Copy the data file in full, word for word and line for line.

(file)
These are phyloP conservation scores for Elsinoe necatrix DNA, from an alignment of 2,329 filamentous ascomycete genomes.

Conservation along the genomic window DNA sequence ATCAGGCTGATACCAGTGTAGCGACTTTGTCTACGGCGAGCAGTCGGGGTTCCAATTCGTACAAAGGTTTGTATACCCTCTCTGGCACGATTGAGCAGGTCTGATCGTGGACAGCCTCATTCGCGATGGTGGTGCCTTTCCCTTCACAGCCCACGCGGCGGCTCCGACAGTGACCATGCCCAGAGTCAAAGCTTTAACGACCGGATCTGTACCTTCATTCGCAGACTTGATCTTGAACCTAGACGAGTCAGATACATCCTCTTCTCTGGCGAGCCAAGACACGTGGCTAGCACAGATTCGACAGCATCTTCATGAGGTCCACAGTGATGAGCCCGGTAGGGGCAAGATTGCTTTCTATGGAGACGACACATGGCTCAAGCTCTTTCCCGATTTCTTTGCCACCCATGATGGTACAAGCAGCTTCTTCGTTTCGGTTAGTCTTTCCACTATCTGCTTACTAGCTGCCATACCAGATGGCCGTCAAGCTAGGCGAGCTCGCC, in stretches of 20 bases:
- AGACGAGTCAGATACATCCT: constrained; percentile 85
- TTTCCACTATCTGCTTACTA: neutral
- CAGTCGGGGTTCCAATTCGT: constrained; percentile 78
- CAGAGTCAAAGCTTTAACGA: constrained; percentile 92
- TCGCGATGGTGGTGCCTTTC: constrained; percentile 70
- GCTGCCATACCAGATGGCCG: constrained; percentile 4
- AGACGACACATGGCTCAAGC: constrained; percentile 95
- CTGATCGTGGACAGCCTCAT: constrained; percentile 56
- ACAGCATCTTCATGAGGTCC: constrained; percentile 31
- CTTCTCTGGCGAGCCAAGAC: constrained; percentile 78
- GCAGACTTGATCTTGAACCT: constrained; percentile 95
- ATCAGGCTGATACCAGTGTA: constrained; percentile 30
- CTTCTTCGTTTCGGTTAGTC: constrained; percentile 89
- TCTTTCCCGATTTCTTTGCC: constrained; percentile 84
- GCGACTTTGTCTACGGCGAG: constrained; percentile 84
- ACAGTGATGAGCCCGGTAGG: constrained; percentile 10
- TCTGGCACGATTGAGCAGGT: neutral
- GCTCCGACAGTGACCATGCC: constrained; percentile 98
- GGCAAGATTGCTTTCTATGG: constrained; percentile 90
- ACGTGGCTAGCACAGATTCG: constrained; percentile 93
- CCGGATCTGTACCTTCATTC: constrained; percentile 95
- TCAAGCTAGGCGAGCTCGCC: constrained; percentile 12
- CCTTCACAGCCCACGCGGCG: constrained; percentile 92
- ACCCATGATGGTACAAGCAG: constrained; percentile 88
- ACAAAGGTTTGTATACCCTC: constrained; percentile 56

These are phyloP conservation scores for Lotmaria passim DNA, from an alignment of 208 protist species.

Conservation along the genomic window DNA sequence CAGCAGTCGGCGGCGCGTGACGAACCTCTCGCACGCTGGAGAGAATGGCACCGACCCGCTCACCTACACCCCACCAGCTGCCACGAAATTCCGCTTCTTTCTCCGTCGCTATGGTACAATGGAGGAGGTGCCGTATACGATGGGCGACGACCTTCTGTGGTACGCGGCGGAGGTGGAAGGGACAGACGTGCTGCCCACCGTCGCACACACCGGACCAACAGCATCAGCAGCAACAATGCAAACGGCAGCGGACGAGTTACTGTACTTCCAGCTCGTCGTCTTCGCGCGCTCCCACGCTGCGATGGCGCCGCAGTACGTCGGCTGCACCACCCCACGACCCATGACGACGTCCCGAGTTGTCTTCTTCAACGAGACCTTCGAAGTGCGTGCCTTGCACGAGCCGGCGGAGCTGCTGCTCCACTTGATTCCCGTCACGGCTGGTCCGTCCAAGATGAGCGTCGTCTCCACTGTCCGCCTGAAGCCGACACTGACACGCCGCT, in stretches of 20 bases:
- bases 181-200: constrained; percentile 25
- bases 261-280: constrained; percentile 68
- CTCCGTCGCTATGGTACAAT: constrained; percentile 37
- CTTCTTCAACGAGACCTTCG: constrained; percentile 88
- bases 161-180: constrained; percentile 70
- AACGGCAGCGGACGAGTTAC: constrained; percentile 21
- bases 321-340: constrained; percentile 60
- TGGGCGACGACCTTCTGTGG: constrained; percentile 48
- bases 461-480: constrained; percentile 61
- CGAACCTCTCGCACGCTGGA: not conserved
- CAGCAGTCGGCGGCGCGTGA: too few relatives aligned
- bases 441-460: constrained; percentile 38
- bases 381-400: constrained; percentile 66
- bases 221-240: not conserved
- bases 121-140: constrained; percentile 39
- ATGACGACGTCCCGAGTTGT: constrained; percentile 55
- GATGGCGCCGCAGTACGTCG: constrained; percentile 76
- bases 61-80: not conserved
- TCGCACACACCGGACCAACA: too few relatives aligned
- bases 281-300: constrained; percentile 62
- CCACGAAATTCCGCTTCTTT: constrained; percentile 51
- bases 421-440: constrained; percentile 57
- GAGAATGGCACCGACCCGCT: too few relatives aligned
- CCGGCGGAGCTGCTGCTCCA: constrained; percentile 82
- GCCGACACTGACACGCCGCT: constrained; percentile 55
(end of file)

These are phyloP conservation scores for Elsinoe necatrix DNA, from an alignment of 2,329 filamentous ascomycete genomes.

Conservation along the genomic window DNA sequence ATCAGGCTGATACCAGTGTAGCGACTTTGTCTACGGCGAGCAGTCGGGGTTCCAATTCGTACAAAGGTTTGTATACCCTCTCTGGCACGATTGAGCAGGTCTGATCGTGGACAGCCTCATTCGCGATGGTGGTGCCTTTCCCTTCACAGCCCACGCGGCGGCTCCGACAGTGACCATGCCCAGAGTCAAAGCTTTAACGACCGGATCTGTACCTTCATTCGCAGACTTGATCTTGAACCTAGACGAGTCAGATACATCCTCTTCTCTGGCGAGCCAAGACACGTGGCTAGCACAGATTCGACAGCATCTTCATGAGGTCCACAGTGATGAGCCCGGTAGGGGCAAGATTGCTTTCTATGGAGACGACACATGGCTCAAGCTCTTTCCCGATTTCTTTGCCACCCATGATGGTACAAGCAGCTTCTTCGTTTCGGTTAGTCTTTCCACTATCTGCTTACTAGCTGCCATACCAGATGGCCGTCAAGCTAGGCGAGCTCGCC, in stretches of 20 bases:
- AGACGAGTCAGATACATCCT: constrained; percentile 85
- TTTCCACTATCTGCTTACTA: neutral
- CAGTCGGGGTTCCAATTCGT: constrained; percentile 78
- CAGAGTCAAAGCTTTAACGA: constrained; percentile 92
- TCGCGATGGTGGTGCCTTTC: constrained; percentile 70
- GCTGCCATACCAGATGGCCG: constrained; percentile 4
- AGACGACACATGGCTCAAGC: constrained; percentile 95
- CTGATCGTGGACAGCCTCAT: constrained; percentile 56
- ACAGCATCTTCATGAGGTCC: constrained; percentile 31
- CTTCTCTGGCGAGCCAAGAC: constrained; percentile 78
- GCAGACTTGATCTTGAACCT: constrained; percentile 95
- ATCAGGCTGATACCAGTGTA: constrained; percentile 30
- CTTCTTCGTTTCGGTTAGTC: constrained; percentile 89
- TCTTTCCCGATTTCTTTGCC: constrained; percentile 84
- GCGACTTTGTCTACGGCGAG: constrained; percentile 84
- ACAGTGATGAGCCCGGTAGG: constrained; percentile 10
- TCTGGCACGATTGAGCAGGT: neutral
- GCTCCGACAGTGACCATGCC: constrained; percentile 98
- GGCAAGATTGCTTTCTATGG: constrained; percentile 90
- ACGTGGCTAGCACAGATTCG: constrained; percentile 93
- CCGGATCTGTACCTTCATTC: constrained; percentile 95
- TCAAGCTAGGCGAGCTCGCC: constrained; percentile 12
- CCTTCACAGCCCACGCGGCG: constrained; percentile 92
- ACCCATGATGGTACAAGCAG: constrained; percentile 88
- ACAAAGGTTTGTATACCCTC: constrained; percentile 56

These are phyloP conservation scores for Lotmaria passim DNA, from an alignment of 208 protist species.

Conservation along the genomic window DNA sequence CAGCAGTCGGCGGCGCGTGACGAACCTCTCGCACGCTGGAGAGAATGGCACCGACCCGCTCACCTACACCCCACCAGCTGCCACGAAATTCCGCTTCTTTCTCCGTCGCTATGGTACAATGGAGGAGGTGCCGTATACGATGGGCGACGACCTTCTGTGGTACGCGGCGGAGGTGGAAGGGACAGACGTGCTGCCCACCGTCGCACACACCGGACCAACAGCATCAGCAGCAACAATGCAAACGGCAGCGGACGAGTTACTGTACTTCCAGCTCGTCGTCTTCGCGCGCTCCCACGCTGCGATGGCGCCGCAGTACGTCGGCTGCACCACCCCACGACCCATGACGACGTCCCGAGTTGTCTTCTTCAACGAGACCTTCGAAGTGCGTGCCTTGCACGAGCCGGCGGAGCTGCTGCTCCACTTGATTCCCGTCACGGCTGGTCCGTCCAAGATGAGCGTCGTCTCCACTGTCCGCCTGAAGCCGACACTGACACGCCGCT, in stretches of 20 bases:
- bases 181-200: constrained; percentile 25
- bases 261-280: constrained; percentile 68
- CTCCGTCGCTATGGTACAAT: constrained; percentile 37
- CTTCTTCAACGAGACCTTCG: constrained; percentile 88
- bases 161-180: constrained; percentile 70
- AACGGCAGCGGACGAGTTAC: constrained; percentile 21
- bases 321-340: constrained; percentile 60
- TGGGCGACGACCTTCTGTGG: constrained; percentile 48
- bases 461-480: constrained; percentile 61
- CGAACCTCTCGCACGCTGGA: not conserved
- CAGCAGTCGGCGGCGCGTGA: too few relatives aligned
- bases 441-460: constrained; percentile 38
- bases 381-400: constrained; percentile 66
- bases 221-240: not conserved
- bases 121-140: constrained; percentile 39
- ATGACGACGTCCCGAGTTGT: constrained; percentile 55
- GATGGCGCCGCAGTACGTCG: constrained; percentile 76
- bases 61-80: not conserved
- TCGCACACACCGGACCAACA: too few relatives aligned
- bases 281-300: constrained; percentile 62
- CCACGAAATTCCGCTTCTTT: constrained; percentile 51
- bases 421-440: constrained; percentile 57
- GAGAATGGCACCGACCCGCT: too few relatives aligned
- CCGGCGGAGCTGCTGCTCCA: constrained; percentile 82
- GCCGACACTGACACGCCGCT: constrained; percentile 55